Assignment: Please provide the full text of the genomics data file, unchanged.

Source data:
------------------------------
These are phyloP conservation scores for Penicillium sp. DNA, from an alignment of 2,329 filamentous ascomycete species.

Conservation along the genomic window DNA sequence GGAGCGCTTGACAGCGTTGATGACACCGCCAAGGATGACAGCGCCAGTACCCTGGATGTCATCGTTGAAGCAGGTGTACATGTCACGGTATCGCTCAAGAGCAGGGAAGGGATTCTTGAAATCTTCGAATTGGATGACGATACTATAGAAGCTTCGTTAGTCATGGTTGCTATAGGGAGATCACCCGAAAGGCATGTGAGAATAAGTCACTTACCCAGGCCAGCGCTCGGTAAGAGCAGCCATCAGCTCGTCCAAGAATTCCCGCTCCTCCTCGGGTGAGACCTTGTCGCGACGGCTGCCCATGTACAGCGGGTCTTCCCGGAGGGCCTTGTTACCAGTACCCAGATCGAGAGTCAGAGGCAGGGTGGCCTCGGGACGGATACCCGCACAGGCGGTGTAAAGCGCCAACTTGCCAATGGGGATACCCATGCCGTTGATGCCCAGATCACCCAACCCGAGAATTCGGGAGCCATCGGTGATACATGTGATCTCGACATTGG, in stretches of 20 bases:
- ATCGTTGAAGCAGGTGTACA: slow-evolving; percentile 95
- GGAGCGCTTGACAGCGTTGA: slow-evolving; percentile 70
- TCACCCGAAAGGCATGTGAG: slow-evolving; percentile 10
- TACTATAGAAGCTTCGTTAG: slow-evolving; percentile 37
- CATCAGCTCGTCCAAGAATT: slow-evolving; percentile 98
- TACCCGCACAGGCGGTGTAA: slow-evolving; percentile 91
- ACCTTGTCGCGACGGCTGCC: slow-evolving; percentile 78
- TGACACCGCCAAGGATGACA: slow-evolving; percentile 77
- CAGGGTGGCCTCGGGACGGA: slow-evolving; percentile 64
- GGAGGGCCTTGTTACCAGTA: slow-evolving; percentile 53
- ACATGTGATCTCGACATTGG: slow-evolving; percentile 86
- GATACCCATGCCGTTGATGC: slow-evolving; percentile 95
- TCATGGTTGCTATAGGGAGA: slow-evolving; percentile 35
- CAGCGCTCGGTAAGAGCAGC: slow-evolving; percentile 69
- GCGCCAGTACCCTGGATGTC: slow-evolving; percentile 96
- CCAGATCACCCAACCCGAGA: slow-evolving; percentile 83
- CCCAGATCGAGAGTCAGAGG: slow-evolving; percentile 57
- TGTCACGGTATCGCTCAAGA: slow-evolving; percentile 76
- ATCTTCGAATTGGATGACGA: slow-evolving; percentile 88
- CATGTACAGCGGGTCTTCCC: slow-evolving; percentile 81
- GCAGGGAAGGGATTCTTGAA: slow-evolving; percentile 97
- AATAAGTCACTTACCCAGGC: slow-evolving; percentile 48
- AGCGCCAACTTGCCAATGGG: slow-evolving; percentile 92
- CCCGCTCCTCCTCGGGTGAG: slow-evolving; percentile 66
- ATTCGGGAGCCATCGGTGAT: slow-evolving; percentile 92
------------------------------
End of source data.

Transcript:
These are phyloP conservation scores for Penicillium sp. DNA, from an alignment of 2,329 filamentous ascomycete species.

Conservation along the genomic window DNA sequence GGAGCGCTTGACAGCGTTGATGACACCGCCAAGGATGACAGCGCCAGTACCCTGGATGTCATCGTTGAAGCAGGTGTACATGTCACGGTATCGCTCAAGAGCAGGGAAGGGATTCTTGAAATCTTCGAATTGGATGACGATACTATAGAAGCTTCGTTAGTCATGGTTGCTATAGGGAGATCACCCGAAAGGCATGTGAGAATAAGTCACTTACCCAGGCCAGCGCTCGGTAAGAGCAGCCATCAGCTCGTCCAAGAATTCCCGCTCCTCCTCGGGTGAGACCTTGTCGCGACGGCTGCCCATGTACAGCGGGTCTTCCCGGAGGGCCTTGTTACCAGTACCCAGATCGAGAGTCAGAGGCAGGGTGGCCTCGGGACGGATACCCGCACAGGCGGTGTAAAGCGCCAACTTGCCAATGGGGATACCCATGCCGTTGATGCCCAGATCACCCAACCCGAGAATTCGGGAGCCATCGGTGATACATGTGATCTCGACATTGG, in stretches of 20 bases:
- ATCGTTGAAGCAGGTGTACA: slow-evolving; percentile 95
- GGAGCGCTTGACAGCGTTGA: slow-evolving; percentile 70
- TCACCCGAAAGGCATGTGAG: slow-evolving; percentile 10
- TACTATAGAAGCTTCGTTAG: slow-evolving; percentile 37
- CATCAGCTCGTCCAAGAATT: slow-evolving; percentile 98
- TACCCGCACAGGCGGTGTAA: slow-evolving; percentile 91
- ACCTTGTCGCGACGGCTGCC: slow-evolving; percentile 78
- TGACACCGCCAAGGATGACA: slow-evolving; percentile 77
- CAGGGTGGCCTCGGGACGGA: slow-evolving; percentile 64
- GGAGGGCCTTGTTACCAGTA: slow-evolving; percentile 53
- ACATGTGATCTCGACATTGG: slow-evolving; percentile 86
- GATACCCATGCCGTTGATGC: slow-evolving; percentile 95
- TCATGGTTGCTATAGGGAGA: slow-evolving; percentile 35
- CAGCGCTCGGTAAGAGCAGC: slow-evolving; percentile 69
- GCGCCAGTACCCTGGATGTC: slow-evolving; percentile 96
- CCAGATCACCCAACCCGAGA: slow-evolving; percentile 83
- CCCAGATCGAGAGTCAGAGG: slow-evolving; percentile 57
- TGTCACGGTATCGCTCAAGA: slow-evolving; percentile 76
- ATCTTCGAATTGGATGACGA: slow-evolving; percentile 88
- CATGTACAGCGGGTCTTCCC: slow-evolving; percentile 81
- GCAGGGAAGGGATTCTTGAA: slow-evolving; percentile 97
- AATAAGTCACTTACCCAGGC: slow-evolving; percentile 48
- AGCGCCAACTTGCCAATGGG: slow-evolving; percentile 92
- CCCGCTCCTCCTCGGGTGAG: slow-evolving; percentile 66
- ATTCGGGAGCCATCGGTGAT: slow-evolving; percentile 92